Cyrus Keith

I’ll be honest, I start with a vague, general sketch, and let the characters just kind of develop themselves as the story progresses. Sometimes, I’ll get a “whoa, that’s awesome!” kind of revelation halfway through, and then I have to go all the way back to the beginning of the story and edit those qualities in. That way, the story and the characters grow together. Besides, I’m way too lazy to generate complex character tables.

Gregory S. Close

I create a thorough backstory for all of my major characters, and try to get at least the basics in for supporting characters. Then, as the story unfolds, the characters reveal interesting bits about themselves that I incorporate into the narrative. Sometimes little of the original background remains, sometimes a lot. The important thing is to be true to the “voice” of the character – don’t try to force it.

Jay Dee Archer

I get pretty detailed about my characters before I even start writing. The main characters all get a biography. Not only do I write out their life history, I make note of their appearance, personality, major life milestones, age, birthplace, political stance, hobbies, strengths, weaknesses, and more. For dialogue, I want to make sure I have their mannerisms down. This needs to be consistent. They need to sound like they’re all different characters. That’s a major problem for some authors. They create characters that all sound the same. For minor characters, they’re developed as I write, mostly. But sometimes, for both major and minor characters, they take on a life of their own. They go a little different direction that I first intended, but this usually works out and makes them more realistic.

How about you?

If you’re an author, how do you develop your characters? Let us know in the comments section below.

Sharing the Love! The Jay Dee Show 34

So many positive videos this past week! And my first ever live stream! That was fun. I uploaded a total of 4 videos, all on my main channel. I was planning on doing more videos today, but didn’t have enough time.

So, on my main channel, I talked a lot about some positive stuff and a bit about Star Trek: Discovery. Let’s take a look.

We start off with the big one. The live stream. It’s a Q&A, and I was joined by a few people who watched it as I streamed it live over the internet.

And then, there’s some Star Trek: Discovery news.

I moved on to talking about Harry Potter and why Piers Morgan is wrong about it.

And then I shared my love of booktube with everyone!

Coming up soon are the delayed Authors Answer video, plus a Star Trek video, a new tag appreciating small booktubers, and more!

Let me know what you thought of these videos. Thanks for watching!

Authors Answer 137 – Unusual Writing Inspirations

Authors’ ideas don’t just pop in their minds from nowhere. Something has to inspire them. It could be a person, a scene, an event, a song, anything. Many of these inspirations are quite ordinary. But sometimes, they can be pretty strange.

Question 137 – What was one of the most unusual writing inspirations that sparked a story idea?

H. Anthe Davis

A couple years ago, I wrote a rather large short story (short novella?) based on an idea of very boring vampires. Urban vampire fantasy is always so seduction/violence/whatever-based, and I just don’t like it…but I played several years of Vampire: The Masquerade with friends, so had ideas of other ways to write it. Which is how I ended up with a story about a vampire accountant who finds himself rescued from a vampire-on-vampire conflict over his just-destroyed clan’s wealth and resources by a glam Jewish vampire-hunter and her werewolf musician boyfriend. I really should edit and post it some day.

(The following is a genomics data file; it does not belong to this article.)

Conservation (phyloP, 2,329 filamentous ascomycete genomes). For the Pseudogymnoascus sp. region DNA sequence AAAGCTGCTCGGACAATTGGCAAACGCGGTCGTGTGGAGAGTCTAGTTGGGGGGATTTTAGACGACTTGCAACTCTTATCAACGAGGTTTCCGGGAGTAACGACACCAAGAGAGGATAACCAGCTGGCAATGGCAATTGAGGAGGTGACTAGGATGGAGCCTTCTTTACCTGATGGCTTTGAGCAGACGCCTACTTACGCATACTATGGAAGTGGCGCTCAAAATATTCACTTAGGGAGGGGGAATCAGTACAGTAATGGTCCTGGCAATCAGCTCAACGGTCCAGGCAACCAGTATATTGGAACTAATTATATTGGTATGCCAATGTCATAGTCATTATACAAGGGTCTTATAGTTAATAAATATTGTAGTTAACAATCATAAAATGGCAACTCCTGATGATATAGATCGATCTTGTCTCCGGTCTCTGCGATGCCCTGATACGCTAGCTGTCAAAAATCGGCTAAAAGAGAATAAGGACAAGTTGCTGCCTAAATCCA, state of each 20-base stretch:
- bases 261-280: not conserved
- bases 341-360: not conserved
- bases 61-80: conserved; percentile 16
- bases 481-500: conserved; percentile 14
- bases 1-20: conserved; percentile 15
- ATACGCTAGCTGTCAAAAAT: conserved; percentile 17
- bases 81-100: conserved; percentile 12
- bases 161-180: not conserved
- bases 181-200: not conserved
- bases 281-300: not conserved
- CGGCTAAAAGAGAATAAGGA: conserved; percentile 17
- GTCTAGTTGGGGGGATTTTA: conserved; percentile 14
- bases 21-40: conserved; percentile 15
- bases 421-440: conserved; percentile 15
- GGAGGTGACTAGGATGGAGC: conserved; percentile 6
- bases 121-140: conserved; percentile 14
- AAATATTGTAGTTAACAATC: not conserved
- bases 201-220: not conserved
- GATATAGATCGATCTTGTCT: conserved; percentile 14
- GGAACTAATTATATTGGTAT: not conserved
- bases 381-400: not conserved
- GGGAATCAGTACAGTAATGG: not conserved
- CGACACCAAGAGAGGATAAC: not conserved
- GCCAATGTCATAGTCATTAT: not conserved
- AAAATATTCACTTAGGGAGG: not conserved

Paul B. Spence

Er… I’m sorry, that’s classified. I suppose that my more recent inspirations have been songs, for the most part. Sometimes dreams. Sometimes I’m just driving down the road and hear the scenes in my head. Strange, I know. I used to tell myself stories as a child, before I could read. The Remnant is based in part on a childhood story over forty years old at this point. I was a strange and disturbed child.

Jean Davis

Well, it’s not all that unusual, I suppose, but it’s been a long time coming, so I’m going with it. About twenty-five years ago, I ended up in a discussion about where god might come from while serving a customer a drink in the restaurant where I worked at the time. I’ve been mulling those ideas around ever since, and they served as inspiration for The Last God, which was just released this month.

D. T. Nova

I wrote a short-short based on an unusual search term from my blog.

Beth Aman

This one is quite funny. I was on an international flight​, tired and bored, when I looked across the aisle and saw a most peculiar man. He was dressed in a black suit that looked to be about a hundred years old, and the man himself looked to be at least a hundred and twenty. He wore a top hat and carried an old briefcase and a cane,​ and he had a long, hooked nose. He instantly became a character, and his briefcase became a method of smuggling magical artifacts. He​ was the beginning of a new novel, which is my current WIP.

Tracey Lynn Tobin

I get a lot of writing inspiration from other peoples’ media (books, video games, movies, TV shows) and also from the insanity that is my dreams, all of which is fairly standard practice, I’d say. However, one of my current works in progress was inspired by a deep, relentless hatred for one of the upper-management bosses at my last job. I’m pretty sure literally everyone else on the crew hated this guy with a passion. Well one day he did something to me specifically that just enraged me beyond the telling of it, and the next thing I knew I was three chapters deep into my second zombie novel, purely because I wanted an excuse to have him torn limb from limb in prose form. A little psychotic? Perhaps. But aren’t all writers at least a little insane?